Purpose of review
Our purpose is to review recent publications in the area of marked human HDL deficiency, HDL particles, coronary heart disease (CHD), amyloidosis, the immune response, and kidney disease.
Lack of detectable plasma apolipoprotein (apo) A-I can be due to DNA deletions, rearrangements, or nonsense or frameshift mutations within the APOA1 gene resulting in a lack of apoA-I secretion. Such patients have marked HDL deficiency, normal levels of triglycerides and LDL cholesterol, and can have xanthomas and premature CHD. ApoA-I variants with amino acid substitutions, especially in the region of amino acid residues 50–93 and 170–178, have been associated with amyloidosis. Patients with homozygous Tangier disease have defective cellular cholesterol efflux due to mutations in the adenosine triphosphate-binding cassette transporter A1, detectable plasma apoA-I levels and preβ-1 HDL in their plasma. They have decreased LDL cholesterol levels and can develop neuropathy and premature CHD. Patients with lecithin: cholesterol acyltransferase deficiency have both preβ-1 and α-4 HDL present in their plasma and develop corneal opacities, anemia, proteinuria, and kidney failure.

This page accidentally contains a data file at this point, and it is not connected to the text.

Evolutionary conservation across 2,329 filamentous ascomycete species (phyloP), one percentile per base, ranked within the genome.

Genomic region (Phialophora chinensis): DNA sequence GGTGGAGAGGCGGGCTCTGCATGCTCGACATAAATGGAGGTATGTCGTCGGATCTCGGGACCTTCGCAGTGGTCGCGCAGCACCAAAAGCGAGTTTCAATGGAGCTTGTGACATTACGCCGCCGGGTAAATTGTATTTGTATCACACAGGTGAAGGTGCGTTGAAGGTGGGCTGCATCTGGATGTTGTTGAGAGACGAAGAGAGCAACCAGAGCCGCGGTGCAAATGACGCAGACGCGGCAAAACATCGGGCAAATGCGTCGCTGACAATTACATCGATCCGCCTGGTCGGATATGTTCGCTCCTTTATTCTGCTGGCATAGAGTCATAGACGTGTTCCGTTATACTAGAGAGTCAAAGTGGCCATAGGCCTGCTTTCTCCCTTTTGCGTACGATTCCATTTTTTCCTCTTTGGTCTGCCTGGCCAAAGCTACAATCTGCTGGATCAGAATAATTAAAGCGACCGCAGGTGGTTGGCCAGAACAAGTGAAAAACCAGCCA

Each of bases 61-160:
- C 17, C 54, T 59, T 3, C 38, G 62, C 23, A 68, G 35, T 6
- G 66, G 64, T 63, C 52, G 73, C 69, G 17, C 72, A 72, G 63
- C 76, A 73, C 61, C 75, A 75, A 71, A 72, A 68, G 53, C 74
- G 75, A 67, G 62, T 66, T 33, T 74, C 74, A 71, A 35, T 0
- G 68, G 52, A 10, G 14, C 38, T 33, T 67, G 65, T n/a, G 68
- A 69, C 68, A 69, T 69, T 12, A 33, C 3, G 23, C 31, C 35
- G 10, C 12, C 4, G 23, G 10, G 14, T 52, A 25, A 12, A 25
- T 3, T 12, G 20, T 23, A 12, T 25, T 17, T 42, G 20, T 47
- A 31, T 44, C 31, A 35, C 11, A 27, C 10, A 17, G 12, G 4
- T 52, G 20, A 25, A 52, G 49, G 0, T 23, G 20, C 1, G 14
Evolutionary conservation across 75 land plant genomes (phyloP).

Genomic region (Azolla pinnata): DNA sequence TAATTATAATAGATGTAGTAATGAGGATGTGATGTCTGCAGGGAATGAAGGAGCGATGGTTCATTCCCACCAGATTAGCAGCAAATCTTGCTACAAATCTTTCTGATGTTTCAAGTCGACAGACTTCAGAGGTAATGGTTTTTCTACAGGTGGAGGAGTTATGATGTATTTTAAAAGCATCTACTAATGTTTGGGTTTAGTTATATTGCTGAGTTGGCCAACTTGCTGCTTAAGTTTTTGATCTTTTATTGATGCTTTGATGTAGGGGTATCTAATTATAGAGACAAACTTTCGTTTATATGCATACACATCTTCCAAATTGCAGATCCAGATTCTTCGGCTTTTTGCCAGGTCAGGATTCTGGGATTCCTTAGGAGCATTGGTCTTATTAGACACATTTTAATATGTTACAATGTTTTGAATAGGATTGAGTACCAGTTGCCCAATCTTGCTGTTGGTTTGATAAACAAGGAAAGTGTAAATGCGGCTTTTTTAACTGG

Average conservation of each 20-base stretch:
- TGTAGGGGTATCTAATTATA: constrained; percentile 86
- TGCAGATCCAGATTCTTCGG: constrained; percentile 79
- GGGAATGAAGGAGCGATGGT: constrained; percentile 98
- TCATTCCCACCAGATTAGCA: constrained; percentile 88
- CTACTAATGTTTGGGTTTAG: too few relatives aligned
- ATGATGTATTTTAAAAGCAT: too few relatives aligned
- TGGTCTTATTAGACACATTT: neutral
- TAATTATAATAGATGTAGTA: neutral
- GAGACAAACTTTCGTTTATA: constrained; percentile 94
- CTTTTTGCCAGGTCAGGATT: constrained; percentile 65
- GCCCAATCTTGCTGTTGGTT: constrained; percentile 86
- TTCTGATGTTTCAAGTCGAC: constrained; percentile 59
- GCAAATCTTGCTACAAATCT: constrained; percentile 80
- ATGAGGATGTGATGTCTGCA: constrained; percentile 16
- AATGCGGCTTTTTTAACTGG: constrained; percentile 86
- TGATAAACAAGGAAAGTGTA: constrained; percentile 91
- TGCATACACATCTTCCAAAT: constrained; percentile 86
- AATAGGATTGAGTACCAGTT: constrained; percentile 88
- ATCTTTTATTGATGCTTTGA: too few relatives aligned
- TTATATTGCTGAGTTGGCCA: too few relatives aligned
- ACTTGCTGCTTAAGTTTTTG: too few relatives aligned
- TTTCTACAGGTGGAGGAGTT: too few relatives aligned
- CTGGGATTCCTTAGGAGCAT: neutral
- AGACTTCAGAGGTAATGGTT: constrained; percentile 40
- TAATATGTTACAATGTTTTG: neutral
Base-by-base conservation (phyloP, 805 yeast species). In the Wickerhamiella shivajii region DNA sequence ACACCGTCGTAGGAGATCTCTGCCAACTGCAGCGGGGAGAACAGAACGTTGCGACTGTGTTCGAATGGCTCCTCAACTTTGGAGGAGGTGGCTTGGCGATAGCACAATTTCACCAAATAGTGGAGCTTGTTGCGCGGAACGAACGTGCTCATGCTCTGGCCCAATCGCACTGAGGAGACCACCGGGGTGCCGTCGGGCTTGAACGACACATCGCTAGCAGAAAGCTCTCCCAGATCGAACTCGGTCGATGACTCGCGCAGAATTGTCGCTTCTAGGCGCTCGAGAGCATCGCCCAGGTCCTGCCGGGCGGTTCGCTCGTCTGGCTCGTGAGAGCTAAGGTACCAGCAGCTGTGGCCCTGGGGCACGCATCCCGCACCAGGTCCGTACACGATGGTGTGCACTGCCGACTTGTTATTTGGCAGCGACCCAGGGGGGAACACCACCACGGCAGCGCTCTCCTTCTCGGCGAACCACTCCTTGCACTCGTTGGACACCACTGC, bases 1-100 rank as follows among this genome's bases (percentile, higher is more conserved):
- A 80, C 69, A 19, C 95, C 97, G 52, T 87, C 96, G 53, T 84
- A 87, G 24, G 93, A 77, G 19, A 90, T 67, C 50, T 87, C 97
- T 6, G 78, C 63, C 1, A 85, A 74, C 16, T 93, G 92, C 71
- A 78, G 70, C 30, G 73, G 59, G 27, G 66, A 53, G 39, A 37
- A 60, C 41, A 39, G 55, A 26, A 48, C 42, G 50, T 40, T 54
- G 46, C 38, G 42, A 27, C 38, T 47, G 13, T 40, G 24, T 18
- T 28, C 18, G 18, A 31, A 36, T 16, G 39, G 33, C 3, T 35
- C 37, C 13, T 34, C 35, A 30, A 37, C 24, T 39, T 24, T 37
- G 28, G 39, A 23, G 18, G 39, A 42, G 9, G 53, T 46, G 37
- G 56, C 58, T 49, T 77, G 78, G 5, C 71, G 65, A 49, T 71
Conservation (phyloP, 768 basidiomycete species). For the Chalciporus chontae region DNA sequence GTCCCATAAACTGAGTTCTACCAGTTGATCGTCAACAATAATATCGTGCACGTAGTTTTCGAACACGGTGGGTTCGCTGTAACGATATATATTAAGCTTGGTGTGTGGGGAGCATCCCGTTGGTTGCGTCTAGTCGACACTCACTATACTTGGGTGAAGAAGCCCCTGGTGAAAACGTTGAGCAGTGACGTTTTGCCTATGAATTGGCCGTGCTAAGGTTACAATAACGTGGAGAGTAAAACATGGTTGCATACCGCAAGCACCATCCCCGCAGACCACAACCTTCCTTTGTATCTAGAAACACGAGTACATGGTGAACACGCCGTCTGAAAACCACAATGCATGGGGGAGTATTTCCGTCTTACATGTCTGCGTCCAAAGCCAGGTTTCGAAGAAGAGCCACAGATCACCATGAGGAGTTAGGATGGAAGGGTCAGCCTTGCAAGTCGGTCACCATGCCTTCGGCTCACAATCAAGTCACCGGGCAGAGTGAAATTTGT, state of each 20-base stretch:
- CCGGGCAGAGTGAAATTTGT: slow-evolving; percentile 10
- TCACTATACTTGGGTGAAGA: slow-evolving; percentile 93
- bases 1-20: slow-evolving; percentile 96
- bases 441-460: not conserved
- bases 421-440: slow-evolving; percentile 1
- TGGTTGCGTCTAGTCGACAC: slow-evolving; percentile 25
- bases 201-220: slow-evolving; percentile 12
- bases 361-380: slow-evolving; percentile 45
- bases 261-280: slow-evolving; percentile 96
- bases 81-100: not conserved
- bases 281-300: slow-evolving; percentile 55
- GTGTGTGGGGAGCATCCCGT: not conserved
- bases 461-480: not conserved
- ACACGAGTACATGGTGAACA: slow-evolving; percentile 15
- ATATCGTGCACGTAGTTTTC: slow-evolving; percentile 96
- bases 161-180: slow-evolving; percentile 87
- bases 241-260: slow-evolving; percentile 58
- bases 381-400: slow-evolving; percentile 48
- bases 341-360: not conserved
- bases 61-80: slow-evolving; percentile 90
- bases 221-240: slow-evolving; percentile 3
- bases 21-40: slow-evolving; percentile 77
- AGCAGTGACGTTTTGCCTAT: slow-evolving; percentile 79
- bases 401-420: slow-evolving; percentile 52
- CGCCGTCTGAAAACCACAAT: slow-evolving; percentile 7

Patients with marked HDL deficiency can have great differences in their clinical phenotype depending on the underlying defect.